And, laitly, remember he that is most proud and conceited of his own graces will be fouod to be the owner of least grace, and hath most cause to question whether he hath aay or do. It is the nature of grace io humble, abase, and empty the foul ; aod it is the strength of our corruptions which thus puffs us up with vain conceits.

Infer. 2. Is faving grace more excellent than gold? What cause then have the poorest Christians to be woll satisfied with their lot? To others God hath given Ishmael's portion, the fatness of the earth ; to you Ifaac's, the graces of the covenant: Their portion is paid in brass, yours in gold. Many of you are poor io she world, but “ rich io faith, and heirs of the kingdom " which God hath promised," Jam. ii. 5. What is the dust of the earth to the fruits of the Spirit ? You are troubled that you have ao more of the world : It may be if you had more gold, you would have less grace. You consider not how many are poor and wretched in both worlds, moneyless and Chrillefs too : You do not consider you are bear come to that ftate, in which all your wants will be fully supplied; where you shall aut Deed the treafures of the earth, and have your defires fatisfied ont of the treasures of grace and glory.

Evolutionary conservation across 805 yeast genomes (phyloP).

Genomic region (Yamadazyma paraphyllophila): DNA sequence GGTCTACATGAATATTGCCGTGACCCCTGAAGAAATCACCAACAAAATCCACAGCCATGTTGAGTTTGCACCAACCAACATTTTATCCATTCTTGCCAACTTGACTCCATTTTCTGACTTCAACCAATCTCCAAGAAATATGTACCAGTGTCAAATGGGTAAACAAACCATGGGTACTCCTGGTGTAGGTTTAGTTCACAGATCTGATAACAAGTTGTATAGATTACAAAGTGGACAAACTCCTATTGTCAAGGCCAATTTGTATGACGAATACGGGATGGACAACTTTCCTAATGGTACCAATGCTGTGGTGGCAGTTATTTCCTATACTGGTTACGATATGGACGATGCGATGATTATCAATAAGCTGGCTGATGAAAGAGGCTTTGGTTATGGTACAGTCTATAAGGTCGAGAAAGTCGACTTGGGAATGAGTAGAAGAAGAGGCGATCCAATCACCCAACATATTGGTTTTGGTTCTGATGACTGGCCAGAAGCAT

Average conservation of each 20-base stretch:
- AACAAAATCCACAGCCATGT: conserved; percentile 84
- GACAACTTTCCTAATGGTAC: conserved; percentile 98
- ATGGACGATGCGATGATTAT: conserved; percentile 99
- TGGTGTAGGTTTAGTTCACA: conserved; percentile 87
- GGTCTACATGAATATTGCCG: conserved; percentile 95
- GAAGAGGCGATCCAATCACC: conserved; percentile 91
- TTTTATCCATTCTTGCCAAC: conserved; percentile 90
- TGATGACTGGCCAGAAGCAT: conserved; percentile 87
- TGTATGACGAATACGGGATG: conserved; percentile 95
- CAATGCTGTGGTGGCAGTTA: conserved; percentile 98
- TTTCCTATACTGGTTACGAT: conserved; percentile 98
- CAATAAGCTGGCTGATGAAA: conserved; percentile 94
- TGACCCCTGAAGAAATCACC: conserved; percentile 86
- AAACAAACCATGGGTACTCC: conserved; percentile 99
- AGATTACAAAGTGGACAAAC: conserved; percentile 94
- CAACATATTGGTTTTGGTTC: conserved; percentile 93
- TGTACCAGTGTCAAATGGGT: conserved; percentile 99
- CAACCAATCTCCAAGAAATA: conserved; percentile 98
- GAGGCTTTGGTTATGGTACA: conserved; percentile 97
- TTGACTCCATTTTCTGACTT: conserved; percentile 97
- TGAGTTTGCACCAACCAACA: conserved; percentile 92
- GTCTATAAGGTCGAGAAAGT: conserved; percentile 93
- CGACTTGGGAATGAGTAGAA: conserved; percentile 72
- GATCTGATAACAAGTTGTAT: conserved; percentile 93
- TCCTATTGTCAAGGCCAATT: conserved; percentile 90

Infer. 3. Is faving grace gold ? yea, infinitely more precious thao gold? Then surely declining Christians are great losers, and have cause to be great mourners. The remission of the lealt degree of grace; is more to be lamented than the loss of the greatest fum of gold.

Though the habits of grace be not loft, yet the acts of grace may be fuspeoded, 2 Sam. xii. 31. The degrees of grace may be remitted, Rev. iii. 3. The evidences of grace may be clouded, and consequently the comforts of grace may be suspended, Ila. I. 10. and the least of thefe is such a loss, as all the treasures of the earth cannot repair. Well therefore may declined ChriVOL. VII.